There’s a serious amount of money to anyone who can prove that the answer is yes, and rather surprisingly it is online DVD rental service Netflix that is posing the question and providing the cash.

It all revolves around the movie recommendation system that Netflix developed, CinematchSM, that can predict whether a user will like a film based upon how much they have liked or disliked previously rented ones. The concept is nothing new, Amazon have such a personal recommendation system and so do pretty much all the players in the online DVD rental business.

The difference is that nobody else is offering a million bucks, yes you read that right, for the person or persons who can best increase the predication accuracy of the existing system, by a factor of at least 10%. Measuring this accuracy against the same set of training data, a 2Gb dataset containing around 17,000 movie titles and 100,000,000 (personal data cleansed) user ratings, the metric is simply how close predicted ratings of movies match subsequent actual ratings.

The catch, and there has to be one I guess, would appear to be that the prize is only handed out if you share your methodology with (and non-exclusively license it to) Netflix and the world. But hey, for a million dollars I suspect that won’t put too many folk off.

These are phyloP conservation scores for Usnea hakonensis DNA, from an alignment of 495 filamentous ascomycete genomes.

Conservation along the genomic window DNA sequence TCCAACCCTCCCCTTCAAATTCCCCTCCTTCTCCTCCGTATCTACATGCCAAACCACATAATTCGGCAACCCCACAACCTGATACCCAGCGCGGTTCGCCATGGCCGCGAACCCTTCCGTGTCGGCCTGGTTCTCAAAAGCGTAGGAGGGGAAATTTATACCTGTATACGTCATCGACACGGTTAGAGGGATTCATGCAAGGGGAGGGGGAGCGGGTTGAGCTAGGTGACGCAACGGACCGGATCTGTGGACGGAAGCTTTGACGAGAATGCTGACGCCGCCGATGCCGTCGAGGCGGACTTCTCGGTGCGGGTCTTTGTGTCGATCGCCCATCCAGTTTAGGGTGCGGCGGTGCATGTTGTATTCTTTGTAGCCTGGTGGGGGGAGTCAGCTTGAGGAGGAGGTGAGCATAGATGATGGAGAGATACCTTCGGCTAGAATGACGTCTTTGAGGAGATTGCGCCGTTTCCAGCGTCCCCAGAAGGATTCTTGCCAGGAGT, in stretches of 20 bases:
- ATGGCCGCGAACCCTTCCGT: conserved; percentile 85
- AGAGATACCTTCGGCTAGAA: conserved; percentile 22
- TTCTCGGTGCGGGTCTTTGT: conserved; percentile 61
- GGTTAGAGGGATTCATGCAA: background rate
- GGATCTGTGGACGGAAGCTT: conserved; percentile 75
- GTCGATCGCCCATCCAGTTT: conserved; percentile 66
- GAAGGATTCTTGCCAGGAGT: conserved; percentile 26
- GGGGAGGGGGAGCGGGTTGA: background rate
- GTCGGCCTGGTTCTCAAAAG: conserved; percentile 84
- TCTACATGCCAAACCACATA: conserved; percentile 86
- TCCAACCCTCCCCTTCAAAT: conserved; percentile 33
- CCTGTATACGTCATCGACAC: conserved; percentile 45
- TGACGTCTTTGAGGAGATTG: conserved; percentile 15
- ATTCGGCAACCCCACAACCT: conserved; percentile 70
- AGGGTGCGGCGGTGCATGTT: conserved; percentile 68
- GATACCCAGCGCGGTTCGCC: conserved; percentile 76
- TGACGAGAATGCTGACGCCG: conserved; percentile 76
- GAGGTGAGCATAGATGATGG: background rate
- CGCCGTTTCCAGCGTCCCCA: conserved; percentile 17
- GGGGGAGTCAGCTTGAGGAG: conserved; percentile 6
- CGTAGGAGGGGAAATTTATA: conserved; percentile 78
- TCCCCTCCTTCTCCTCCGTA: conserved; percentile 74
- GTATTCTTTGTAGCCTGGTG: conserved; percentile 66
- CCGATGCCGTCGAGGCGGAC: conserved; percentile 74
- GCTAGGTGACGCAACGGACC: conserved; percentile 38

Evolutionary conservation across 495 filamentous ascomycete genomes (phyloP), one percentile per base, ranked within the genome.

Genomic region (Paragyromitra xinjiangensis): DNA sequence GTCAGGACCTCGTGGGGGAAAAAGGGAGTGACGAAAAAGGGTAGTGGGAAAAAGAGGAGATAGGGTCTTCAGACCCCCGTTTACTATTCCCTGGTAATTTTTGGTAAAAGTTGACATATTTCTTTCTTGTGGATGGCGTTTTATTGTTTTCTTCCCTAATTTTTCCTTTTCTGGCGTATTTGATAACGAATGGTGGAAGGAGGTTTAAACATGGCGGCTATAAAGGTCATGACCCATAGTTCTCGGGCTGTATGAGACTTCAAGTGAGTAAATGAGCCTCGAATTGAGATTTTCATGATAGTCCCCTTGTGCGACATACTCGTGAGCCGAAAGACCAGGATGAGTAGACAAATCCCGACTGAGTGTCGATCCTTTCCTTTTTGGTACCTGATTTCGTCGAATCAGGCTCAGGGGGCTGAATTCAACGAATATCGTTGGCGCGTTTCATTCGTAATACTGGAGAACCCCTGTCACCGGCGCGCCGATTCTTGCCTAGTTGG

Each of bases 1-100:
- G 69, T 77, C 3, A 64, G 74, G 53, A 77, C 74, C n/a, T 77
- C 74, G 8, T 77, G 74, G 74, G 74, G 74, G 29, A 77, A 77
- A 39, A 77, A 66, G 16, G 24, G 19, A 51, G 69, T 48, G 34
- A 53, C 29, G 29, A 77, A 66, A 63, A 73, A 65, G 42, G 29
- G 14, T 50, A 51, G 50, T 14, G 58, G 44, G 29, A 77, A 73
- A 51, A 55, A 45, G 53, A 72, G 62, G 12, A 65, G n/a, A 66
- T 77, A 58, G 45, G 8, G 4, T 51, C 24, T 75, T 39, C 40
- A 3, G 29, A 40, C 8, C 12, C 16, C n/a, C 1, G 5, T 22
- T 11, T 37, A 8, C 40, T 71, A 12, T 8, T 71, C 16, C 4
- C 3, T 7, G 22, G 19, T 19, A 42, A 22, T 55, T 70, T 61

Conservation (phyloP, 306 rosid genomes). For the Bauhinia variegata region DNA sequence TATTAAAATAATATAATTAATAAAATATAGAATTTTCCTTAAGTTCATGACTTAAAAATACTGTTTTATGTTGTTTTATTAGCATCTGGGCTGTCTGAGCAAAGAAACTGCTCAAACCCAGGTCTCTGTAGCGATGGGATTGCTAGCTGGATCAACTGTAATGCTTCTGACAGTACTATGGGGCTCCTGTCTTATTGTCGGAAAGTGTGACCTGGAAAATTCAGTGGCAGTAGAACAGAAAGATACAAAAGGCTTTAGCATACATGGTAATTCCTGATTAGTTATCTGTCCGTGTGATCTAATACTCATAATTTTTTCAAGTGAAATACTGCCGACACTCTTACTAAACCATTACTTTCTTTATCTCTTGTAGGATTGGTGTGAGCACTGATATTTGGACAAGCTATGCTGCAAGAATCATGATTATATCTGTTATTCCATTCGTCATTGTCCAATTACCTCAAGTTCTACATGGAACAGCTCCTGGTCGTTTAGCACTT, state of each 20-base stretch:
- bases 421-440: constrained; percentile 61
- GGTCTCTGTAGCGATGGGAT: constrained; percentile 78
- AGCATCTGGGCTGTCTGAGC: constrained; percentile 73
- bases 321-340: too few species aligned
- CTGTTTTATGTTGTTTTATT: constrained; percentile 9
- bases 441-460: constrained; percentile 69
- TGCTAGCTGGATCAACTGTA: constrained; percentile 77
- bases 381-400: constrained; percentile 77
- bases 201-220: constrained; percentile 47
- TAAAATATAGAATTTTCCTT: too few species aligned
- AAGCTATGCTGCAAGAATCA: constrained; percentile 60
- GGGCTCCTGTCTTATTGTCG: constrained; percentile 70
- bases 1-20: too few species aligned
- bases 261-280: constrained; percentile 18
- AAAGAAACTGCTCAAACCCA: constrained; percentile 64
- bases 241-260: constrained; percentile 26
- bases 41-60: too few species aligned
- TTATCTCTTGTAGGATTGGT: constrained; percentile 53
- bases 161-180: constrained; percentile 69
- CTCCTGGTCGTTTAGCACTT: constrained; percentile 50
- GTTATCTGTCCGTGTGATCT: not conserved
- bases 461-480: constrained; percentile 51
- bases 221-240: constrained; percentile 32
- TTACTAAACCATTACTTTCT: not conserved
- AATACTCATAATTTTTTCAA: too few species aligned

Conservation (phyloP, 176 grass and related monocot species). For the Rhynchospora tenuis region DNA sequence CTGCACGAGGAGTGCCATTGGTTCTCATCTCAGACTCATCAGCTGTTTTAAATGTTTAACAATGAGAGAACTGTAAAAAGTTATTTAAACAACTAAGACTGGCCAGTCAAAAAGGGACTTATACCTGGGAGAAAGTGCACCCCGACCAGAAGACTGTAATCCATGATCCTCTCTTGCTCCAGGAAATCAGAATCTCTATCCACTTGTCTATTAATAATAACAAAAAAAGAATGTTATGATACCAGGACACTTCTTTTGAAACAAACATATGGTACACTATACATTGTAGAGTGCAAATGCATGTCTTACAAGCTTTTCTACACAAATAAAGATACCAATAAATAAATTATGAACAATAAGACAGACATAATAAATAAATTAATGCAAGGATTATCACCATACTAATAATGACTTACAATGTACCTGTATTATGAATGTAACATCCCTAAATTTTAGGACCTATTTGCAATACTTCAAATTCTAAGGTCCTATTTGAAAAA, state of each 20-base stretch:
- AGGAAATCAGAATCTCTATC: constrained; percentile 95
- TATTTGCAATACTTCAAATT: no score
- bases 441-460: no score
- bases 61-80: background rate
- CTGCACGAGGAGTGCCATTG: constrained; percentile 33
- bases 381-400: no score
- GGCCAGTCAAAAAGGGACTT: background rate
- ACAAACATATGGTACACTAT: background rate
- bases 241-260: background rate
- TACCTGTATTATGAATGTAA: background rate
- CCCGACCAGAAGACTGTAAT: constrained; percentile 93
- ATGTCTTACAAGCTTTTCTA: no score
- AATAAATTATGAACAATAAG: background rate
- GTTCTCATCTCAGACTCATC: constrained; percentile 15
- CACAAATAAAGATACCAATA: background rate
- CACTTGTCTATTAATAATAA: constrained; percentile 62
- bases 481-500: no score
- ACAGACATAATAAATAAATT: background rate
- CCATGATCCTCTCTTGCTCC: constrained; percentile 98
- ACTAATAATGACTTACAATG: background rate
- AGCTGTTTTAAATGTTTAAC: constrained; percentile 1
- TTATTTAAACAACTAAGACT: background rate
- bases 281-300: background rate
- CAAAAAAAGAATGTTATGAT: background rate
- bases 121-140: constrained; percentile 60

If code optimization is your thing, and you live and breathe algorithms, you may want to give it a shot. If you do then you will be joining the 11832 current contestants from 9627 teams spread across 102 different countries. Better yet, why not start a thread in the Software Developer’s Lounge and get a DaniWeb team together? It may seem as if there is no great rush to enter, seeing that the competition will run to ‘at least’ October 2, 2011, but it has only just started (October 2) and there are yearly progress prizes of $50,000 to the team which shows the most improvement over the previous year’s accuracy figures.

It’s free to enter, could just help you hone your own skills during the process, and is one heck of a fun way to get into some serious machine learning and recommendation systems education.

As Editorial Director and Managing Analyst with IT Security Thing I am putting more than two decades of consulting experience into providing opinionated insight regarding the security threat landscape for IT security professionals. As an Editorial Fellow with Dennis Publishing, I bring more than two decades of writing experience across the technology industry into publications such as Alphr, IT Pro and (in good old fashioned print) PC Pro. I also write for SC Magazine UK and Infosecurity, as well as The Times and Sunday Times newspapers. Along the way I have been honoured with a Technology Journalist of the Year award, and three Information Security Journalist of the Year awards. Most humbling, though, was the Enigma Award for 'lifetime contribution to IT security journalism' bestowed on me in 2011.

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